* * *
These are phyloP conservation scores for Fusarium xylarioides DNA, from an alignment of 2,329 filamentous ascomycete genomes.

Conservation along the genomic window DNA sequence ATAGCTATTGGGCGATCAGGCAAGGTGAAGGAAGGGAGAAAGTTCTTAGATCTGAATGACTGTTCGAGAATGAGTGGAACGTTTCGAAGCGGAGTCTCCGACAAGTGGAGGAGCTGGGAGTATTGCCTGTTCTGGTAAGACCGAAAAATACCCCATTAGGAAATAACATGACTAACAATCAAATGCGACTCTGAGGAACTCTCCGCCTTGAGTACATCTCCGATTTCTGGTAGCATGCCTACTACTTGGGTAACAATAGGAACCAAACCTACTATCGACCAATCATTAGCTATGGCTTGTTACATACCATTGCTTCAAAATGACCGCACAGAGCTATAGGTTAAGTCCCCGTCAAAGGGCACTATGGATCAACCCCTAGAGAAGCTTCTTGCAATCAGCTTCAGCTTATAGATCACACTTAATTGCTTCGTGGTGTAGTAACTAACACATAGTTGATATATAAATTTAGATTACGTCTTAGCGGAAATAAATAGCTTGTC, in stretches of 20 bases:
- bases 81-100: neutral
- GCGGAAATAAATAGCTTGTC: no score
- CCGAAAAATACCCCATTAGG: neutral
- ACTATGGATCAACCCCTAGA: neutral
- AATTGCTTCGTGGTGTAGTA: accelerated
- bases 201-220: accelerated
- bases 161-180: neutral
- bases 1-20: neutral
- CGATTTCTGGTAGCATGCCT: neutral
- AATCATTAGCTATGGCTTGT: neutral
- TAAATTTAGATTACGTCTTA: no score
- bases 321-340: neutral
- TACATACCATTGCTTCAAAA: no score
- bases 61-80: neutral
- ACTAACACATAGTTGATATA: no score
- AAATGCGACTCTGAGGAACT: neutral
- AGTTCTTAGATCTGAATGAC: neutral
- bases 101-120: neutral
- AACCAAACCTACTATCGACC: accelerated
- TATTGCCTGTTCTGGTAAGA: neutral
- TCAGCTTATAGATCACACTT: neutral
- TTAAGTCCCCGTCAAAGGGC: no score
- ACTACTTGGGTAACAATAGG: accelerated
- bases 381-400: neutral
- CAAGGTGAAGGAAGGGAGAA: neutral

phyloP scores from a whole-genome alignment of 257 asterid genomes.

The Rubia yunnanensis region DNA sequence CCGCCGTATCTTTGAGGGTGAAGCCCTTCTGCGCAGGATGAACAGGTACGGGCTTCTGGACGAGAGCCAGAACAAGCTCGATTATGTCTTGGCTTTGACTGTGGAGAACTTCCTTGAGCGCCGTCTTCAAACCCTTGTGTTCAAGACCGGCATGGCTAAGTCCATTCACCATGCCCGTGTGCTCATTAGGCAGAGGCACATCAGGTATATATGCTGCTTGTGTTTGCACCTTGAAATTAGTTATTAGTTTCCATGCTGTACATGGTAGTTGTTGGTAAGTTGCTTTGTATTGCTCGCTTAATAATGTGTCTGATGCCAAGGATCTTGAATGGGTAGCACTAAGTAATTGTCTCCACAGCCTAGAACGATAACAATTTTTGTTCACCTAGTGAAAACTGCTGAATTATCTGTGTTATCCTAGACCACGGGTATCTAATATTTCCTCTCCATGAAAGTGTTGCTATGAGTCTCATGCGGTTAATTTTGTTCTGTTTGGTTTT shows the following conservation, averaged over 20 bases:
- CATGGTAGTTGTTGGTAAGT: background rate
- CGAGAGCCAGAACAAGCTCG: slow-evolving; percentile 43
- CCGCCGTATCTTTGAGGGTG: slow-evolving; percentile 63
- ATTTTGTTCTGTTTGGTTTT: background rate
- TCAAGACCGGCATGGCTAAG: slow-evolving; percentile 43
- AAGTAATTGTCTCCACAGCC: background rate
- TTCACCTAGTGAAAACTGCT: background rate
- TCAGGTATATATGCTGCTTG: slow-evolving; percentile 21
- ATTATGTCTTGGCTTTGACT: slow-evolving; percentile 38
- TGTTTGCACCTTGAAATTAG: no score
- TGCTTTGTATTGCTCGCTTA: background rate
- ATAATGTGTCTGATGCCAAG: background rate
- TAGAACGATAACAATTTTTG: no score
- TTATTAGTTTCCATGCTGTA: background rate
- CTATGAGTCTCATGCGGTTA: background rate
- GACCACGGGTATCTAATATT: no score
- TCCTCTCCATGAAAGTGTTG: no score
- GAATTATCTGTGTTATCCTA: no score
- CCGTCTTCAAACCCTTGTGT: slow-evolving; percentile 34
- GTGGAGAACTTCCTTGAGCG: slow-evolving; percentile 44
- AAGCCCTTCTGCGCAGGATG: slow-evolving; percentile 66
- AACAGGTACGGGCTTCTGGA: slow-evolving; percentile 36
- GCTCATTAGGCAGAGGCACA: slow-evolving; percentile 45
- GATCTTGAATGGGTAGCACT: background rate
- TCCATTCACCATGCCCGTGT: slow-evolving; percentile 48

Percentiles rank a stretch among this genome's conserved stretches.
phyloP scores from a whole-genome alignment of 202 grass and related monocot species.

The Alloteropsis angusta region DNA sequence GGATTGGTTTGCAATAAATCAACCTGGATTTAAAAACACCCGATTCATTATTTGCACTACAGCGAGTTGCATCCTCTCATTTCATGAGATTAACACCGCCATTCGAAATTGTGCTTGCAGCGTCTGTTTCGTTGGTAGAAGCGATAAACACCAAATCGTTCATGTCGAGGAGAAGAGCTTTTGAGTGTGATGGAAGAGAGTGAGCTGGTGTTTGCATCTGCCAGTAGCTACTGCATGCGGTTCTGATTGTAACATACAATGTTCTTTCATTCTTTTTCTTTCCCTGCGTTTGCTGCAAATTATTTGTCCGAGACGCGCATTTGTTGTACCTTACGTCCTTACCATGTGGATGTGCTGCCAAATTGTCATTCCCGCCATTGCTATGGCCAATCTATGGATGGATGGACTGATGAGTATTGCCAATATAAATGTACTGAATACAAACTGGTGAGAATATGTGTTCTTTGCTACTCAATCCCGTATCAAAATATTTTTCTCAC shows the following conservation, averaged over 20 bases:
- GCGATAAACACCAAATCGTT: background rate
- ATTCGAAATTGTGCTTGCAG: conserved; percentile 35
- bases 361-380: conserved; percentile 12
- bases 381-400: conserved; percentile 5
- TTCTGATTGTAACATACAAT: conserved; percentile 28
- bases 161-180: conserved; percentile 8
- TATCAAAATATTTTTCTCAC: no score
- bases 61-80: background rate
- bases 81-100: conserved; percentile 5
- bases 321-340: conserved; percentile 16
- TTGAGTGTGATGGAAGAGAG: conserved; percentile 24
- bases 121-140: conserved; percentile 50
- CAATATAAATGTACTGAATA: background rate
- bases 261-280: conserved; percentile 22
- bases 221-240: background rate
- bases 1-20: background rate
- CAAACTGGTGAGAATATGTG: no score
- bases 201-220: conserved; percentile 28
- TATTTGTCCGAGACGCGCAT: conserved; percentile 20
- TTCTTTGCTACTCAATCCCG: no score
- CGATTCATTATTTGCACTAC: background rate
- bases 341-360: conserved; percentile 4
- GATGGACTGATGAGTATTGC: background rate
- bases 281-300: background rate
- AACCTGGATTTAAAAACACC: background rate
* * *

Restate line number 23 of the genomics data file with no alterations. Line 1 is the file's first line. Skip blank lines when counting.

- TCAGCTTATAGATCACACTT: neutral